In Egypt, there is no separation of powers and no guarantee of independence in the administration of justice, resulting in the frequent violation of due process rights. The president maintains a significant role in the appointment of judges, and the courts nearly always rule in the interests of the regime. Following a 2014 decree granting the military jurisdiction over public places, many civilian cases are handled by military courts, while others have also been handled in specially-appointed Emergency State Security Courts, since the 2017 state of emergency declaration. Both military and emergency courts operate with even less transparency than traditional courts, with flagrant disregard for defendants’ rights.

A 2015 counterterrorism law grants law enforcement immunity as well as sweeping surveillance powers, allowing security forces to routinely disappear, torture, and murder detainees, including many political prisoners, without repercussion. Coerced confessions are often used in court, and trials are often politicized. Detainees are held in overcrowded and dirty prisons, where they are subject to appalling abuse and denied basic necessities such as healthcare, access to legal counsel, or even adequate food. Executions are common, and many others die in detention, whether from medical negligence or being torture by prison guards.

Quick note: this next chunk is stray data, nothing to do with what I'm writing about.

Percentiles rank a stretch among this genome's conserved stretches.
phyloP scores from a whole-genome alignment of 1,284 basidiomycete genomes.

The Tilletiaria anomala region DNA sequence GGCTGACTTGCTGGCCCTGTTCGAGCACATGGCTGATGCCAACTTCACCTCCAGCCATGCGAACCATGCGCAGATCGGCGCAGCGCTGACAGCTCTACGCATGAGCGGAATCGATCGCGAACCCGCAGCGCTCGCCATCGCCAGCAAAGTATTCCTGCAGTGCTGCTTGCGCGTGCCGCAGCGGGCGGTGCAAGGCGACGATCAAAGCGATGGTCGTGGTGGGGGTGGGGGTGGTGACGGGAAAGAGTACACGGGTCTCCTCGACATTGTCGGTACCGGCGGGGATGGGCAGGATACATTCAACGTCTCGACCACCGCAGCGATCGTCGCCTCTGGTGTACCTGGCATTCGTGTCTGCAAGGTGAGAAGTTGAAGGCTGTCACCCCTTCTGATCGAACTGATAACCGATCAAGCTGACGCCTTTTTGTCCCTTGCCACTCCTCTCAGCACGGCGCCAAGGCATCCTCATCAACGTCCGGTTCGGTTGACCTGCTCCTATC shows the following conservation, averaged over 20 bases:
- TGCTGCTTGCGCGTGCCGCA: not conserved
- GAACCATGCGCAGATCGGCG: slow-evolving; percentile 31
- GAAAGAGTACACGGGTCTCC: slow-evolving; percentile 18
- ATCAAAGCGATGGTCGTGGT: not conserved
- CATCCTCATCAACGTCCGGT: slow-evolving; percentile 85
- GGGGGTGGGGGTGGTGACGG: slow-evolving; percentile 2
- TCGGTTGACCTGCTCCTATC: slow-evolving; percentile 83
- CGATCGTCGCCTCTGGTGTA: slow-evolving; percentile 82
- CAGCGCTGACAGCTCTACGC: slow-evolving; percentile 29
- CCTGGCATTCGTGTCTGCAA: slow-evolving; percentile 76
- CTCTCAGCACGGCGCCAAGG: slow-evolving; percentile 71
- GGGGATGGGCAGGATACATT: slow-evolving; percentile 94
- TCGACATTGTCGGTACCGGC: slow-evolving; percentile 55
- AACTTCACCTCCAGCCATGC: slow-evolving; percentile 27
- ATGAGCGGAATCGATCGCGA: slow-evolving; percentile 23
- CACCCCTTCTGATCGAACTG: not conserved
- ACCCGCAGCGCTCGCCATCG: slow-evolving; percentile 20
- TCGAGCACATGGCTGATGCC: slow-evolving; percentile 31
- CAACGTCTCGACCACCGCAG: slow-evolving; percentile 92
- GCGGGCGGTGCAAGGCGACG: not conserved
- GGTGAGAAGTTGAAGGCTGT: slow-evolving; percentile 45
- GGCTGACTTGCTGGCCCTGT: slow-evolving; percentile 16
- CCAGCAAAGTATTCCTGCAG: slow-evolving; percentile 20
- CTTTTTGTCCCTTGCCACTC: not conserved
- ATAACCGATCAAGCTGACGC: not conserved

Shady Habash’s Story

 

In this climate of repression, Shady Habash was arrested for a song. He produced the music video for “Balaha,” performed by Ramy Essam and written by Galal el-Behairy. The word “balaha” means “date” (fruit) in Arabic, and is often used as a mild insult to call someone dumb. The song was released in February 2018, before el-Sisi’s reelection, and criticized the regime.

Those who knew Shady described him as kind and brave. He had a well-established reputation as a photographer and filmmaker, having begun his professional cinematography career before he was even a teenager; he took advantage of the fact that he appeared older than he really was, convincing local artists and musicians to hire him on the basis of the quality of his work rather than his age. He had aspirations to build a global film and design brand, and worked on a variety of projects, including editing and directing music videos.